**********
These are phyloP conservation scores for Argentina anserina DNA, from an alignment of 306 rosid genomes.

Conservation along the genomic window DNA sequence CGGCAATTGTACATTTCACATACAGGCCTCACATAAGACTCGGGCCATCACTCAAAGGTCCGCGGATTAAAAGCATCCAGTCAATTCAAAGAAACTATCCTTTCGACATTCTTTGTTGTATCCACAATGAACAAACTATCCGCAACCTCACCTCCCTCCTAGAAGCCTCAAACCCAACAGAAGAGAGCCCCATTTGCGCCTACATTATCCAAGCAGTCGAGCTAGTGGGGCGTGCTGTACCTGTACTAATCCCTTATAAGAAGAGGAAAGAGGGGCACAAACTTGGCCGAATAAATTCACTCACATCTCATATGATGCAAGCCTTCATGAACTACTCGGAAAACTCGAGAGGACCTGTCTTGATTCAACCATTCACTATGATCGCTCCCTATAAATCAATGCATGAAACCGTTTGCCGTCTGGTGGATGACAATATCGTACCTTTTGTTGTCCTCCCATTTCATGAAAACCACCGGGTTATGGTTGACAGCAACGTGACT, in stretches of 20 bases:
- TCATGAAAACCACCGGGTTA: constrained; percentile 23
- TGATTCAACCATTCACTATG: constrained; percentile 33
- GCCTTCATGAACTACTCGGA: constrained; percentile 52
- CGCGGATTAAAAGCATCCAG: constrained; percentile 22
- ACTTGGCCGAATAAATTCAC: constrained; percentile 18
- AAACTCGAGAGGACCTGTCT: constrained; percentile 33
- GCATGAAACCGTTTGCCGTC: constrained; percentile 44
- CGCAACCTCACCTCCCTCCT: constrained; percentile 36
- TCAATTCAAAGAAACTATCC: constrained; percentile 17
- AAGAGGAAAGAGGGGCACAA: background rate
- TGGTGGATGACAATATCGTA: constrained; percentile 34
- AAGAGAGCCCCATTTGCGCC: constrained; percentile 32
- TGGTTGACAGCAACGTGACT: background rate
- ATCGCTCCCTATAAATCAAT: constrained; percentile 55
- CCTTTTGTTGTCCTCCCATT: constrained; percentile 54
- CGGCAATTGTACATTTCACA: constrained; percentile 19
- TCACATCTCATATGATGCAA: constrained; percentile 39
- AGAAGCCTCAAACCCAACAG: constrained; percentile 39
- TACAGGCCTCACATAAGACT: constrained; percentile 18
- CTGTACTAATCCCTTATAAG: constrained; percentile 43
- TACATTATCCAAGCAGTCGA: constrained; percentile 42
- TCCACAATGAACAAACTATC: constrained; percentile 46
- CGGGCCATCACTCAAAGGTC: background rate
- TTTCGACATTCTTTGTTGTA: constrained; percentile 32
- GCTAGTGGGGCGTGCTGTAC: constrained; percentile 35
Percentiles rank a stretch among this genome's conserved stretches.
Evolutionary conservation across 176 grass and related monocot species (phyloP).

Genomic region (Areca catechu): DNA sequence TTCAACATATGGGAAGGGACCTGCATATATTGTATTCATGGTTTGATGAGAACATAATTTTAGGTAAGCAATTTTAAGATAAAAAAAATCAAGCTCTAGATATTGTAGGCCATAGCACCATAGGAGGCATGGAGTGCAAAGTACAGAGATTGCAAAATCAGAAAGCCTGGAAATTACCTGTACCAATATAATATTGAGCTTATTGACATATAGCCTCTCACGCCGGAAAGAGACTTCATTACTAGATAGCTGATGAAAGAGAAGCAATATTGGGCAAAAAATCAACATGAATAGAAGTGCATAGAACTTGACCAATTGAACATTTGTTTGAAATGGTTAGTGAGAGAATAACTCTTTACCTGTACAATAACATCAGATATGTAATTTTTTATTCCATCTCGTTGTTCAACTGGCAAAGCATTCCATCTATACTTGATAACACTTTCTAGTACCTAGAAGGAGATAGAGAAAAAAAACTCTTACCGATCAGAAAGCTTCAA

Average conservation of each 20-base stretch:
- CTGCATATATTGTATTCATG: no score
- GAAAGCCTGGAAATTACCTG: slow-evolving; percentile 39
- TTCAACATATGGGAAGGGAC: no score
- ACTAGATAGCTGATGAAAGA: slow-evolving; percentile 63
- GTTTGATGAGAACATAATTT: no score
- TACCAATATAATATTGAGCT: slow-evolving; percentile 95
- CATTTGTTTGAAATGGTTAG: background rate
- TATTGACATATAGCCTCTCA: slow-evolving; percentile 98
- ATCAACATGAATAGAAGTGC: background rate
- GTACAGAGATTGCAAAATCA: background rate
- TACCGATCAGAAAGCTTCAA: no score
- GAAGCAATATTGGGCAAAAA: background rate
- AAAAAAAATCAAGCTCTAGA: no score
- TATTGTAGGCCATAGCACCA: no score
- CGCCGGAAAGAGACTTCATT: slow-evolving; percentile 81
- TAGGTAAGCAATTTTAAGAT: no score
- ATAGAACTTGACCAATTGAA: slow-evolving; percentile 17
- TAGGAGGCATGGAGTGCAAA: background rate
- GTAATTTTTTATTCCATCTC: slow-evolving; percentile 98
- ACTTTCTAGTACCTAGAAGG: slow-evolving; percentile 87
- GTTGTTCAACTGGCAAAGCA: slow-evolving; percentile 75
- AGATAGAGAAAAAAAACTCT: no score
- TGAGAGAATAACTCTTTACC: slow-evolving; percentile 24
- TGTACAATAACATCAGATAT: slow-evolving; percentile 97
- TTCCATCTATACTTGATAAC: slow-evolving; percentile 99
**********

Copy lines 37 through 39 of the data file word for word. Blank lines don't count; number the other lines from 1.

- TACCAATATAATATTGAGCT: slow-evolving; percentile 95
- CATTTGTTTGAAATGGTTAG: background rate
- TATTGACATATAGCCTCTCA: slow-evolving; percentile 98